The cluttered perspective. Interesting play on words.
When I view something through my lens it looks cluttered, unappealing, distraught, perhaps even mystically miss-aligned. Yet through the viewer’s eye it means everything to them.
It is logically possible that while something is in perfect perspective on the one hand, it is a mesh-mash on the other. Following the shifting paradigm yet?
When we address the poor and needy, what comes to mind almost immediately?
- Children in Africa that have suffered at the hands of injustice, abuse and careless management of resource born out of hierarchical greed
- Homeless people in your community, whether by choice or some misfortune that befell them
- Seniors that have no family to care for them in the last leg of their journey in life
Would it be conceivably possible for the scale to be weighed and to find those that on the outside appear to have it all, yet are of the very same fabric as those we see physically in need, yet they suffer inwardly? This is the cluttered perspective.
Recently I was at a conference where we got to hear from many leaders in the corporate world and those in leadership across a gamut of NGO’s and foundations across the globe. One speaker that struck a chord within me was Tyler Perry. During his discussion Bill Hybels asked him “do you go to church?” such a simple question, yet Tyler’s response was profound. He said “there are times I just want to go to church, sit in the crowd, sing as loud as I want, listen to the sermon, have a good time with all my brothers and sisters…and yet I can’t. In being famous there is no alone time, no freedom to be yourself anymore. People are constantly asking for money, for favors, and what no one understands is that outwardly we may have it all, but inwardly we are just as human as the next person, with the same needs.”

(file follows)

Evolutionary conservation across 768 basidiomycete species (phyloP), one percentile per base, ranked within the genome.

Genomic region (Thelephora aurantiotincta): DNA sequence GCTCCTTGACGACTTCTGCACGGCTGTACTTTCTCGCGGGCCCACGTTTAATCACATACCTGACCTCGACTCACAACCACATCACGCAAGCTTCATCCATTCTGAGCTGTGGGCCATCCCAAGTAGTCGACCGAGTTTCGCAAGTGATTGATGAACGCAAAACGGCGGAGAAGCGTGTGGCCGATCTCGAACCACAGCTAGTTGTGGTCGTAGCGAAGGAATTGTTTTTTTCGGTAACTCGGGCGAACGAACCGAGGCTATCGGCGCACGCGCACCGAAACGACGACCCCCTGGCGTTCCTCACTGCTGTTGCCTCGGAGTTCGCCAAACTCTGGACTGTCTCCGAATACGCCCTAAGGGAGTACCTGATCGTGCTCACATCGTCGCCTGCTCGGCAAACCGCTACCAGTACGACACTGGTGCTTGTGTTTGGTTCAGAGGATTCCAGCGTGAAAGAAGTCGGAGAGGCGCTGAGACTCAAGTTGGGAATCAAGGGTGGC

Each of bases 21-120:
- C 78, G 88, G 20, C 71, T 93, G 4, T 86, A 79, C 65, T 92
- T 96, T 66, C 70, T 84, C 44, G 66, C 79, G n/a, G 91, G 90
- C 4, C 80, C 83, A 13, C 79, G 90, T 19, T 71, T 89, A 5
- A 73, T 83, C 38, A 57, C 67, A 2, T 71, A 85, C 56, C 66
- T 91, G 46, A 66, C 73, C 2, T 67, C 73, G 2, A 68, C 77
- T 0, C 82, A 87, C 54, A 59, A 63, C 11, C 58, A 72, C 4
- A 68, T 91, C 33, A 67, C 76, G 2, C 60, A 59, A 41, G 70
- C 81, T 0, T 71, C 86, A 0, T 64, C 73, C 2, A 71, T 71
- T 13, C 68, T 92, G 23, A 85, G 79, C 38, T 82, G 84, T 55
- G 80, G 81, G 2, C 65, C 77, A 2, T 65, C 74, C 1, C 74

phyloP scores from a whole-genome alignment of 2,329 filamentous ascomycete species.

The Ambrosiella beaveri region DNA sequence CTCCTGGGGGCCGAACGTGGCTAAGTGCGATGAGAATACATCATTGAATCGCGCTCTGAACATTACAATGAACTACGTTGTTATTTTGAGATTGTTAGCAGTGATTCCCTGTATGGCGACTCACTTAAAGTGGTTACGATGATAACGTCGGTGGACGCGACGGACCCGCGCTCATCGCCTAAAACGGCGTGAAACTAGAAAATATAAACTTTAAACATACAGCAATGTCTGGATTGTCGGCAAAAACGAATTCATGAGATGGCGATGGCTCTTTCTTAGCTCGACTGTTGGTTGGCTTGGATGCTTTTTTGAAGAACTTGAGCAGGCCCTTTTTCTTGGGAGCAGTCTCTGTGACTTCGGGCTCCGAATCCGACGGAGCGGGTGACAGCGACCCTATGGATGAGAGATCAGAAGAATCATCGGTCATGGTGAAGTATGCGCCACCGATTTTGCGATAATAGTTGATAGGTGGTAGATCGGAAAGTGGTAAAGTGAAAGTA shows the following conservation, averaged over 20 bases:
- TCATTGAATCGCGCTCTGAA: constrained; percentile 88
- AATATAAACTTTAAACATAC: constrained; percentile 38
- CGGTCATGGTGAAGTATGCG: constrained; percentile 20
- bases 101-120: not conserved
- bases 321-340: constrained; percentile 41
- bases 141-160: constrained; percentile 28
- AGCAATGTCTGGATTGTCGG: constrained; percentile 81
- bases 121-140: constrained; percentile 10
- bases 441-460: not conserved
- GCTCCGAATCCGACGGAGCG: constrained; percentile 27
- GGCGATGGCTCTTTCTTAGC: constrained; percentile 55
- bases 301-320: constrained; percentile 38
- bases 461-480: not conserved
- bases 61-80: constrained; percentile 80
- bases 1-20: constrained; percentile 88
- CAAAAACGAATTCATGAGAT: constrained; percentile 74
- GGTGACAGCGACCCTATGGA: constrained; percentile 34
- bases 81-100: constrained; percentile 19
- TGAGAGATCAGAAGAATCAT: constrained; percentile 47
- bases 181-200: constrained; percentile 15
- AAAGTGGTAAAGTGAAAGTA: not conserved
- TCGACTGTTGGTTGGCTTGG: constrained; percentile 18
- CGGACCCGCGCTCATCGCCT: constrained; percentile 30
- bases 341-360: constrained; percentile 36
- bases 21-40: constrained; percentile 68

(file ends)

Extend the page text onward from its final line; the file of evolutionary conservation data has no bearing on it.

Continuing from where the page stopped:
The cluttered perspective. In many respects the categories of need above are one and the same. Just that for a certain demographic the needs are obvious and evident, while for others the same needs are metaphorical, seemingly unattainable. One category of needs can be in the public eye and go unfulfilled, as do the needs of those who are high-profile members of society. I would hazard to say that, for the disenfranchised there remains a hope, daily – that someone will come across their path, and meet their need. Yet for those who are classed as the “Have-it-all” their inner most needs go unfulfilled, no matter where they turn there is emptiness, loneliness and despair that is easily and temporarily drowned by the waves of success.
Imagine if it were possible to ascertain a need based on the inward classification of the heart, rather than through the lens of color, geographical location or position in society? The cluttered perspective would suddenly make sense and be visible to all and afford an incredible paradigm shift from the less obvious to those in plain sight. In the end it all levels out, it’s not cluttered any more but in plain view, the right perspective.